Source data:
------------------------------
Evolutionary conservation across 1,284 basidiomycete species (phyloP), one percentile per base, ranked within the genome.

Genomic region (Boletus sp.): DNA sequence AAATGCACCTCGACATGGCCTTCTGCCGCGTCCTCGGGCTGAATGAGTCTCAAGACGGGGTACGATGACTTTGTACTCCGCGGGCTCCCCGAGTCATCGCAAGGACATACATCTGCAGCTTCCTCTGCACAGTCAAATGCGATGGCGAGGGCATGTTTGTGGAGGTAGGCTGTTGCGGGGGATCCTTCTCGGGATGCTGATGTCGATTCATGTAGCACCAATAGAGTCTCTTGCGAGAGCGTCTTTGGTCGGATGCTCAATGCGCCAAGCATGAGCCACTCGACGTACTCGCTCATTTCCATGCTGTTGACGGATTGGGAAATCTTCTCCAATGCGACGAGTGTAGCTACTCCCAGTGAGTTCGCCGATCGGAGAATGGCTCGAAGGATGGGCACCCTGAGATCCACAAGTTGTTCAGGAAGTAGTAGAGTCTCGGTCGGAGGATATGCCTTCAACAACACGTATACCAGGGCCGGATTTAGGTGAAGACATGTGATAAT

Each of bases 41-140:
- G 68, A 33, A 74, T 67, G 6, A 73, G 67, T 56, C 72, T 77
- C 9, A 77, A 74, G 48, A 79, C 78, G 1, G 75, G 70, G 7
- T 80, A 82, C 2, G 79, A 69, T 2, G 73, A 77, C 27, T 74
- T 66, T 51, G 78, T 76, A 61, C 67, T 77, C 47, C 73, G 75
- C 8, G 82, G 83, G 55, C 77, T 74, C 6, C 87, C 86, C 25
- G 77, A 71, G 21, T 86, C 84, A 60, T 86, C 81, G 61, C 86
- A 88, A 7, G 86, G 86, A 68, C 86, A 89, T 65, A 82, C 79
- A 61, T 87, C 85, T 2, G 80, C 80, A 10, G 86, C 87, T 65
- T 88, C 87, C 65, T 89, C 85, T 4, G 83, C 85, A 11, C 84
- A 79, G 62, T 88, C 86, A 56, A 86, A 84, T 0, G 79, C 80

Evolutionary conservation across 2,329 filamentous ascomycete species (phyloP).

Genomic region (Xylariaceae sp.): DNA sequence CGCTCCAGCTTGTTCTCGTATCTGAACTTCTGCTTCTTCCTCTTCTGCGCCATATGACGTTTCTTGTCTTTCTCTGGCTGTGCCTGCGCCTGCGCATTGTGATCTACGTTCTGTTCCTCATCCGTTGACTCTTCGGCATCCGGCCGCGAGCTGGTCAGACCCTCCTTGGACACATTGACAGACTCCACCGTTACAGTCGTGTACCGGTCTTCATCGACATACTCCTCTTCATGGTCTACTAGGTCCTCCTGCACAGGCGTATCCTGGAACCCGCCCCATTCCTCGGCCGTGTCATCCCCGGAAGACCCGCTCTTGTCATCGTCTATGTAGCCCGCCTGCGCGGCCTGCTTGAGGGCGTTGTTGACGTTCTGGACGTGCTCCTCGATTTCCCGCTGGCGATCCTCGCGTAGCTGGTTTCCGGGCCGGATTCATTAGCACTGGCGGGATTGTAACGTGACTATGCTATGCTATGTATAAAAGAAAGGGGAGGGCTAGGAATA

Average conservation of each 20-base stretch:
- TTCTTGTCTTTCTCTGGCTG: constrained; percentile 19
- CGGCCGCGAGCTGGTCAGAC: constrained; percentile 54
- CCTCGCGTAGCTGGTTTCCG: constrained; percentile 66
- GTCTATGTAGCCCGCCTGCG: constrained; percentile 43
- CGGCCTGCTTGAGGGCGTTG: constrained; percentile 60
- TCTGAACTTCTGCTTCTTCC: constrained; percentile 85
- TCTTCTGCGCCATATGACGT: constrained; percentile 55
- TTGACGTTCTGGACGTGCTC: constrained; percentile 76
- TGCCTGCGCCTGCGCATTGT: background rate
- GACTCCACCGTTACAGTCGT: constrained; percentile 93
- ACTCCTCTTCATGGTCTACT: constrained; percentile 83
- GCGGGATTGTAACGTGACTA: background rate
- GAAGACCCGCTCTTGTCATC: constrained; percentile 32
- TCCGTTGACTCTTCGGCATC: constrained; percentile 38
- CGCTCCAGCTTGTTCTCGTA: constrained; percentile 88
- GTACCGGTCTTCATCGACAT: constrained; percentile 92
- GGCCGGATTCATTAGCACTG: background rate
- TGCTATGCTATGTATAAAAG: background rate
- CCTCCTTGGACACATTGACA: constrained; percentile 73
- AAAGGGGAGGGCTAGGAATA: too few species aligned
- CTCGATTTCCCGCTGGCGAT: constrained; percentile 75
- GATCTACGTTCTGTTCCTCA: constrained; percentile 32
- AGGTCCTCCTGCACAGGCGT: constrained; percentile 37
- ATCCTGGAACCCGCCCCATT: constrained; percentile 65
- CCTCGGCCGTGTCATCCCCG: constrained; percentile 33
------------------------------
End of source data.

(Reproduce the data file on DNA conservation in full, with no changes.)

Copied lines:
Evolutionary conservation across 1,284 basidiomycete species (phyloP), one percentile per base, ranked within the genome.

Genomic region (Boletus sp.): DNA sequence AAATGCACCTCGACATGGCCTTCTGCCGCGTCCTCGGGCTGAATGAGTCTCAAGACGGGGTACGATGACTTTGTACTCCGCGGGCTCCCCGAGTCATCGCAAGGACATACATCTGCAGCTTCCTCTGCACAGTCAAATGCGATGGCGAGGGCATGTTTGTGGAGGTAGGCTGTTGCGGGGGATCCTTCTCGGGATGCTGATGTCGATTCATGTAGCACCAATAGAGTCTCTTGCGAGAGCGTCTTTGGTCGGATGCTCAATGCGCCAAGCATGAGCCACTCGACGTACTCGCTCATTTCCATGCTGTTGACGGATTGGGAAATCTTCTCCAATGCGACGAGTGTAGCTACTCCCAGTGAGTTCGCCGATCGGAGAATGGCTCGAAGGATGGGCACCCTGAGATCCACAAGTTGTTCAGGAAGTAGTAGAGTCTCGGTCGGAGGATATGCCTTCAACAACACGTATACCAGGGCCGGATTTAGGTGAAGACATGTGATAAT

Each of bases 41-140:
- G 68, A 33, A 74, T 67, G 6, A 73, G 67, T 56, C 72, T 77
- C 9, A 77, A 74, G 48, A 79, C 78, G 1, G 75, G 70, G 7
- T 80, A 82, C 2, G 79, A 69, T 2, G 73, A 77, C 27, T 74
- T 66, T 51, G 78, T 76, A 61, C 67, T 77, C 47, C 73, G 75
- C 8, G 82, G 83, G 55, C 77, T 74, C 6, C 87, C 86, C 25
- G 77, A 71, G 21, T 86, C 84, A 60, T 86, C 81, G 61, C 86
- A 88, A 7, G 86, G 86, A 68, C 86, A 89, T 65, A 82, C 79
- A 61, T 87, C 85, T 2, G 80, C 80, A 10, G 86, C 87, T 65
- T 88, C 87, C 65, T 89, C 85, T 4, G 83, C 85, A 11, C 84
- A 79, G 62, T 88, C 86, A 56, A 86, A 84, T 0, G 79, C 80

Evolutionary conservation across 2,329 filamentous ascomycete species (phyloP).

Genomic region (Xylariaceae sp.): DNA sequence CGCTCCAGCTTGTTCTCGTATCTGAACTTCTGCTTCTTCCTCTTCTGCGCCATATGACGTTTCTTGTCTTTCTCTGGCTGTGCCTGCGCCTGCGCATTGTGATCTACGTTCTGTTCCTCATCCGTTGACTCTTCGGCATCCGGCCGCGAGCTGGTCAGACCCTCCTTGGACACATTGACAGACTCCACCGTTACAGTCGTGTACCGGTCTTCATCGACATACTCCTCTTCATGGTCTACTAGGTCCTCCTGCACAGGCGTATCCTGGAACCCGCCCCATTCCTCGGCCGTGTCATCCCCGGAAGACCCGCTCTTGTCATCGTCTATGTAGCCCGCCTGCGCGGCCTGCTTGAGGGCGTTGTTGACGTTCTGGACGTGCTCCTCGATTTCCCGCTGGCGATCCTCGCGTAGCTGGTTTCCGGGCCGGATTCATTAGCACTGGCGGGATTGTAACGTGACTATGCTATGCTATGTATAAAAGAAAGGGGAGGGCTAGGAATA

Average conservation of each 20-base stretch:
- TTCTTGTCTTTCTCTGGCTG: constrained; percentile 19
- CGGCCGCGAGCTGGTCAGAC: constrained; percentile 54
- CCTCGCGTAGCTGGTTTCCG: constrained; percentile 66
- GTCTATGTAGCCCGCCTGCG: constrained; percentile 43
- CGGCCTGCTTGAGGGCGTTG: constrained; percentile 60
- TCTGAACTTCTGCTTCTTCC: constrained; percentile 85
- TCTTCTGCGCCATATGACGT: constrained; percentile 55
- TTGACGTTCTGGACGTGCTC: constrained; percentile 76
- TGCCTGCGCCTGCGCATTGT: background rate
- GACTCCACCGTTACAGTCGT: constrained; percentile 93
- ACTCCTCTTCATGGTCTACT: constrained; percentile 83
- GCGGGATTGTAACGTGACTA: background rate
- GAAGACCCGCTCTTGTCATC: constrained; percentile 32
- TCCGTTGACTCTTCGGCATC: constrained; percentile 38
- CGCTCCAGCTTGTTCTCGTA: constrained; percentile 88
- GTACCGGTCTTCATCGACAT: constrained; percentile 92
- GGCCGGATTCATTAGCACTG: background rate
- TGCTATGCTATGTATAAAAG: background rate
- CCTCCTTGGACACATTGACA: constrained; percentile 73
- AAAGGGGAGGGCTAGGAATA: too few species aligned
- CTCGATTTCCCGCTGGCGAT: constrained; percentile 75
- GATCTACGTTCTGTTCCTCA: constrained; percentile 32
- AGGTCCTCCTGCACAGGCGT: constrained; percentile 37
- ATCCTGGAACCCGCCCCATT: constrained; percentile 65
- CCTCGGCCGTGTCATCCCCG: constrained; percentile 33